• Supervisor opinions – captured through call monitoring and scoring
  • Customer opinions – captured by the agent, or through a post-call survey
  • Issue tracking – to see if a customer’s issue gets reopened
  • Analysing interactions – for example, applying speech analytics to call audio

Most of these approaches either fall down on objectivity and consistency, or place an extra burden on the customer. And the most robust, modern methods have yet to be adopted by the mainstream.

For example, contact centres using automated call analysis report that it’s the most effective way to calculate FCR. But 69% of ContactBabel’s respondents don’t yet use (or don’t know if they use) the technology.

Moving towards using analytics to understand – and drive – first contact resolution

The opportunity to use analytics to better understand FCR is huge. For example, by applying speech analytics to customer calls, it’s possible to automatically identify dialogue such as “I called last week”, or to spot when the same customer is ringing up about the same product, or to connect various conversations across a fragmented journey.

And automation and analytics aren’t just ready to help contact centre leaders understand FCR – they’re ready to help drive it. As service agents spend more time on the complex customer enquiries that self-service channels can’t solve, analytics can improve their effectiveness.

Let’s take speech analytics as our example again. They can be used to identify agent skill gaps, allowing for targeted training and coaching – or to spot topics associated with long or repeat calls, so new agent scripts or service processes can be developed.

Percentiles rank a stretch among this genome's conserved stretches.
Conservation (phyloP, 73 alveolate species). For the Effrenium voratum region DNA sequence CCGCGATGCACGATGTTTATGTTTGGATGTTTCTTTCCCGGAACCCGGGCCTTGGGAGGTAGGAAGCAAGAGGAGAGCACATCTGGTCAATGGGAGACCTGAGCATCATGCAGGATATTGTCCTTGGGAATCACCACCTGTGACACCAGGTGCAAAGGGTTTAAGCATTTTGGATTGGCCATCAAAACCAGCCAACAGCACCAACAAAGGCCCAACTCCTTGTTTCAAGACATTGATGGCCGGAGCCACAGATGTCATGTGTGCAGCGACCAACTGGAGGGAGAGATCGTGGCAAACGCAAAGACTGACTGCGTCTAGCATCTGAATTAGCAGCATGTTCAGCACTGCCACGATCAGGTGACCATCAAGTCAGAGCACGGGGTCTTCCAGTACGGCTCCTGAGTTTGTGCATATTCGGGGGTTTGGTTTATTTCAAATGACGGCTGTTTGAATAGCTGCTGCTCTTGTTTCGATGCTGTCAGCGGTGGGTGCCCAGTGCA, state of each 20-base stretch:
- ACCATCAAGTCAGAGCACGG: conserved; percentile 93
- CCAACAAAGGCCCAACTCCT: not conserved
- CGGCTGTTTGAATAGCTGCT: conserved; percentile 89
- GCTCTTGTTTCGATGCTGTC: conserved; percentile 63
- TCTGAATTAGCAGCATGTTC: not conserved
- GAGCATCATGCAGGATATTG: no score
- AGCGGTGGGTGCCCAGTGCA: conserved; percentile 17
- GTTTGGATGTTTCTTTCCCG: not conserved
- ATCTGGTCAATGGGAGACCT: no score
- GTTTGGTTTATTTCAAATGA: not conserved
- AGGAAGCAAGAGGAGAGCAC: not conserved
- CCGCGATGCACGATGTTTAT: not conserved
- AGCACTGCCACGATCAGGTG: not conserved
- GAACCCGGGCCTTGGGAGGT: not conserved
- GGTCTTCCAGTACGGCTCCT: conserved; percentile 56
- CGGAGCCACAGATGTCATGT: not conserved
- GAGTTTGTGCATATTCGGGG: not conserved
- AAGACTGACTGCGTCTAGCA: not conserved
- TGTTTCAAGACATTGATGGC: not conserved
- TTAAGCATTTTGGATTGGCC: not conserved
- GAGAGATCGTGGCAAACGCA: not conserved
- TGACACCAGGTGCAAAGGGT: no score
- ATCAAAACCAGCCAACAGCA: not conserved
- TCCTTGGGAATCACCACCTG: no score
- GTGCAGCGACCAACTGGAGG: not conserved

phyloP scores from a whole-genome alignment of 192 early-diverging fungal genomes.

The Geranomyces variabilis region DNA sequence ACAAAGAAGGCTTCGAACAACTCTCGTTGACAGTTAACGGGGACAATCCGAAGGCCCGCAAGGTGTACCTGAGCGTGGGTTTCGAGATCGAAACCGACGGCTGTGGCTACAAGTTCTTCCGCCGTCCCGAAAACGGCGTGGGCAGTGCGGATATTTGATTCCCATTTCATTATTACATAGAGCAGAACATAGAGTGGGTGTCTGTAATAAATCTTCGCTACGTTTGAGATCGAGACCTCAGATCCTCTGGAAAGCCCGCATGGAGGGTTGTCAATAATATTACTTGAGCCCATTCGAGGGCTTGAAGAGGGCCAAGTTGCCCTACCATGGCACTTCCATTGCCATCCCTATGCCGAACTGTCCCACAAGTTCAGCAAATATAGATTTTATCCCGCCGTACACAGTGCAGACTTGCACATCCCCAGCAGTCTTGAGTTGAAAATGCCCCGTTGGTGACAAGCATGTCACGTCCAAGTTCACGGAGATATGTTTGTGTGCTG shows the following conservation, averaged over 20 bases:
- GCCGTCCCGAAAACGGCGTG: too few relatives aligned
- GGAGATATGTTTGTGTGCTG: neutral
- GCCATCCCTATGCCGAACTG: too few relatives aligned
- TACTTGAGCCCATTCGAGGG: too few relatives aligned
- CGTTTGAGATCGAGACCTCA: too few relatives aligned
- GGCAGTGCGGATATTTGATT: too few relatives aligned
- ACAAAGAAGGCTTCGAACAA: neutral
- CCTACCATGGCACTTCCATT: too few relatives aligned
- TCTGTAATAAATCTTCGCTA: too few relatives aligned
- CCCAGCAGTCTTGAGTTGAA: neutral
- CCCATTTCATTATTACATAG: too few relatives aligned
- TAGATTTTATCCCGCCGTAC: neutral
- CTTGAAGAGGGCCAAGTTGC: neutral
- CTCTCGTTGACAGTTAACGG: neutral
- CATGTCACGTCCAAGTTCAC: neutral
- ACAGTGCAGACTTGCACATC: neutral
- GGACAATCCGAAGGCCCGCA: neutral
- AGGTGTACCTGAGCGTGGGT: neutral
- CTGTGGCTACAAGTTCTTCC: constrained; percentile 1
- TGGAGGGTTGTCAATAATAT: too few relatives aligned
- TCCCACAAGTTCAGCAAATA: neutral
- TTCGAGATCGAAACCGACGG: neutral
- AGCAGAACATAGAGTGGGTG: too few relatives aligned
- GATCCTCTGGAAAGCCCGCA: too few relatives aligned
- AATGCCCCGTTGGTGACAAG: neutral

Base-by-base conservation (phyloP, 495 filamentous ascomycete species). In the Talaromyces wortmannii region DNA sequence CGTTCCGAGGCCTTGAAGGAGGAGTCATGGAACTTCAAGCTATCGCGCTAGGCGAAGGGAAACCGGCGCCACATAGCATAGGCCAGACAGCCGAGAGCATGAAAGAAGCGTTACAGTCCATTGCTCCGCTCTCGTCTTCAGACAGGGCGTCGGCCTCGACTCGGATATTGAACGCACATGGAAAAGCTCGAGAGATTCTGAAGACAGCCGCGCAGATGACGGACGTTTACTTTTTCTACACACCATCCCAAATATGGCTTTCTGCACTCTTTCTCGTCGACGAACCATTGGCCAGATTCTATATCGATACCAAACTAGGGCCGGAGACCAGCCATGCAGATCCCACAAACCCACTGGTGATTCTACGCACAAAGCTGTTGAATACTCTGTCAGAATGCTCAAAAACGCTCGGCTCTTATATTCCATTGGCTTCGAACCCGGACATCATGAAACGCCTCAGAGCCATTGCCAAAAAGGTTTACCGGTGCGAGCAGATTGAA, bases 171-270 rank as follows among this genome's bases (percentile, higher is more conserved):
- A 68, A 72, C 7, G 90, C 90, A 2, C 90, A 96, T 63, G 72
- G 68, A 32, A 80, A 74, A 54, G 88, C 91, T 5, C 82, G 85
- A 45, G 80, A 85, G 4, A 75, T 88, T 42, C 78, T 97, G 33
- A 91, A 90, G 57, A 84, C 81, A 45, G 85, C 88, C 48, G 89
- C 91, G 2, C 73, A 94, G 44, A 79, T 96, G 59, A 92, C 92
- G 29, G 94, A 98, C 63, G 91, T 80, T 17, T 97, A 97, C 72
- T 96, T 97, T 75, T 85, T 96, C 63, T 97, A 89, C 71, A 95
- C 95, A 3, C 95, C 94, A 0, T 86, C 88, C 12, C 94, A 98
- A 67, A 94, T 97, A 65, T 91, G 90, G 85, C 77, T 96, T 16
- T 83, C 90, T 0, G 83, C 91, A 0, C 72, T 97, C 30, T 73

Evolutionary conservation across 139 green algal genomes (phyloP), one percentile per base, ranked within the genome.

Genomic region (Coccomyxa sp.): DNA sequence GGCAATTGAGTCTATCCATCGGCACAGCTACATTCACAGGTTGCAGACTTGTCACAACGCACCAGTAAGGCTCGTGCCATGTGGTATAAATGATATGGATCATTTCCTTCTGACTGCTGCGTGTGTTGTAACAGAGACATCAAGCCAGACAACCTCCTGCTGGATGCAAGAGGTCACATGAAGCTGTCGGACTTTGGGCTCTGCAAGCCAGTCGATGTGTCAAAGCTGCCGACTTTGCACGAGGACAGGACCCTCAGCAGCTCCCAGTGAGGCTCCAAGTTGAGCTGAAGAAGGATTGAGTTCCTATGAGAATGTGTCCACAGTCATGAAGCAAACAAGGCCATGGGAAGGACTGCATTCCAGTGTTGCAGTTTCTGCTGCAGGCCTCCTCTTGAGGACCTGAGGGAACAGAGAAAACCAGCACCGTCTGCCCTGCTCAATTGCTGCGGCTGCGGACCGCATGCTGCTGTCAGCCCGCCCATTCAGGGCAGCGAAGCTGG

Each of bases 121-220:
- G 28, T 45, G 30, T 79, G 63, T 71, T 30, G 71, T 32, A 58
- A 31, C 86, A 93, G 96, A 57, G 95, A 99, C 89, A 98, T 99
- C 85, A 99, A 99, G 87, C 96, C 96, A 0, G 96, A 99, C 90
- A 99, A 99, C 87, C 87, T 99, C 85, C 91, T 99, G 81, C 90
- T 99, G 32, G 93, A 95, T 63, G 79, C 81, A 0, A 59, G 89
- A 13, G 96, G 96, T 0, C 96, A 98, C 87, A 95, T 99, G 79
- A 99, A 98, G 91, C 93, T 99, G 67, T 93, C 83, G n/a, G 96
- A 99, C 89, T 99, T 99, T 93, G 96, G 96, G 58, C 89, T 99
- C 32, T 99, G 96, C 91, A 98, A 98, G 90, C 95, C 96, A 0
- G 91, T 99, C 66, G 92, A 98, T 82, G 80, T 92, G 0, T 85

The conclusion: A complex question, but a clear opportunity

The UK’s falling FCR rate may well reflect a broader shift towards self-service channels – but with so many different, limited methods of measuring FCR out there, it’s difficult to have great faith in the figures, and even harder to draw solid conclusions about the trends behind them.

The opportunity for UK contact centres, however, is clear. Customers value FCR above all other experience factors, and it’s likely your competitors are struggling to measure FCR effectively. If you’ve not already investigated how technologies like analytics can help, now is the time.

About Nuance Analytics

Our own analytics solutions capture customer interactions on every channel – including voice, live chat, SMS, email, social media and more – to provide visibility into key KPIs, as well as the root causes of service failure and success. Find out more about Nuance Analytics here.

Sebastian Reeve

About Sebastian Reeve

In his current role at Nuance as EMEA Director of Product Management and Marketing, he is responsible for defining and evangelizing the Nuance customer care proposition across Europe, the Middle-East and Africa – sharing how companies can create extraordinary automated experiences which their customers actively choose to use rather than simply tolerate and complain about.